An exact chart of the river St. Laurence, from Fort Frontenac to the island of Anticosti shewing the soundings, rocks, shoals &c with views of the lands and all necessary instructions for navigating that river to Quebec.
Scale ca. 1:695,000
Relief shown pictorially. Soundings shown in fathoms.
Includes descriptive text.
Insets: The Seven Islands.--A continuation of the river from Quebec to Lake Ontario.--St. Nicholas or English Harbor.--The mountains of our Lady or Notre Dame.--The road of Tadousac.--The traverse or passage from Cape Torment into the South Channel of Orleans Island.--A view of the lands from Cape Torment to the Butt as it appears in sailing through the Travers into South Channel.
Available also through the Library of Congress Web site as a raster image.
AACR2: 100; 650/1; 651/2; 651/3; 700/1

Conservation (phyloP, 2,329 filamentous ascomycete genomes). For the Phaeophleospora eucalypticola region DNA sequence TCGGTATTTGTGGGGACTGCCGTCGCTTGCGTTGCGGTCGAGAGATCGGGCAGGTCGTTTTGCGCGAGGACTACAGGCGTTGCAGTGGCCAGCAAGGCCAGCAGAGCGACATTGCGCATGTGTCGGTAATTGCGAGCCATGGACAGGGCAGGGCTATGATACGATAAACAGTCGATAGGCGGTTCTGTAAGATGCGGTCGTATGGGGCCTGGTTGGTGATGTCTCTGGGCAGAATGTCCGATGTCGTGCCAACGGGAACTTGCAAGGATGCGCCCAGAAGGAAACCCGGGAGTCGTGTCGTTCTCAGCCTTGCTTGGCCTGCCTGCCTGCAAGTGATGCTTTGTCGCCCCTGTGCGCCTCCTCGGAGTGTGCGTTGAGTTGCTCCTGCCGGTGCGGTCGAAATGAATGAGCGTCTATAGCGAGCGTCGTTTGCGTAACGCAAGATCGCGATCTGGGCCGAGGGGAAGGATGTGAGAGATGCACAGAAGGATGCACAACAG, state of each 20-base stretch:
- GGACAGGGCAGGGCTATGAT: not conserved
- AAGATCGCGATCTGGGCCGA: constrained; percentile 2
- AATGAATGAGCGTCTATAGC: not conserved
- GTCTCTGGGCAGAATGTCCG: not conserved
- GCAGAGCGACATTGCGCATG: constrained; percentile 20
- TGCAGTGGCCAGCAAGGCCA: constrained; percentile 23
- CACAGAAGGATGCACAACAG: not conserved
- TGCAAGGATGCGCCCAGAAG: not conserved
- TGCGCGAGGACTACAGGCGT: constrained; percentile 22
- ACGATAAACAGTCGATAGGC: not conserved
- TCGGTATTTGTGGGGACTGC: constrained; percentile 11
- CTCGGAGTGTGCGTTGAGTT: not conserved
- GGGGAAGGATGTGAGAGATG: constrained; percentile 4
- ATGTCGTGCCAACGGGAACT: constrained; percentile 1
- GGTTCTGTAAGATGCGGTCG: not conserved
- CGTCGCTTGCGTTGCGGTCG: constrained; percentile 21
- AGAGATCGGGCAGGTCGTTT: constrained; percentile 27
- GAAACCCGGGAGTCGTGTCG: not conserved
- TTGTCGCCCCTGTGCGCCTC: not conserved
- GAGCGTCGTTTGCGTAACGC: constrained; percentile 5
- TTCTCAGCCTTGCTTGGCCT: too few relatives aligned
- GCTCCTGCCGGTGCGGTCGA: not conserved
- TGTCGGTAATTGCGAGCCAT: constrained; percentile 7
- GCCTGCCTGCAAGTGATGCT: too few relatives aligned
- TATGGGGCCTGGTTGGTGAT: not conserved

The word portolan comes from the Italian adjective portolano, meaning "related to ports or harbors", or "a collection of sailing directions". Portolan charts are maps based on compass directions and estimated distances observed by the pilots at sea. They were first made in the 13th century in Italy, and later in Spain and Portugal where they considered to be state secrets. The English and Dutch found the description of Atlantic and Indian coastlines extremely valuable for their raiding, and later trading, ships. The oldest survived portolan is the Carta Pisana, dating from approximately 1296 and the oldest preserved Majorcan Portolan chart is the one made by Angelino Dulcert who produced a portolan in 1339.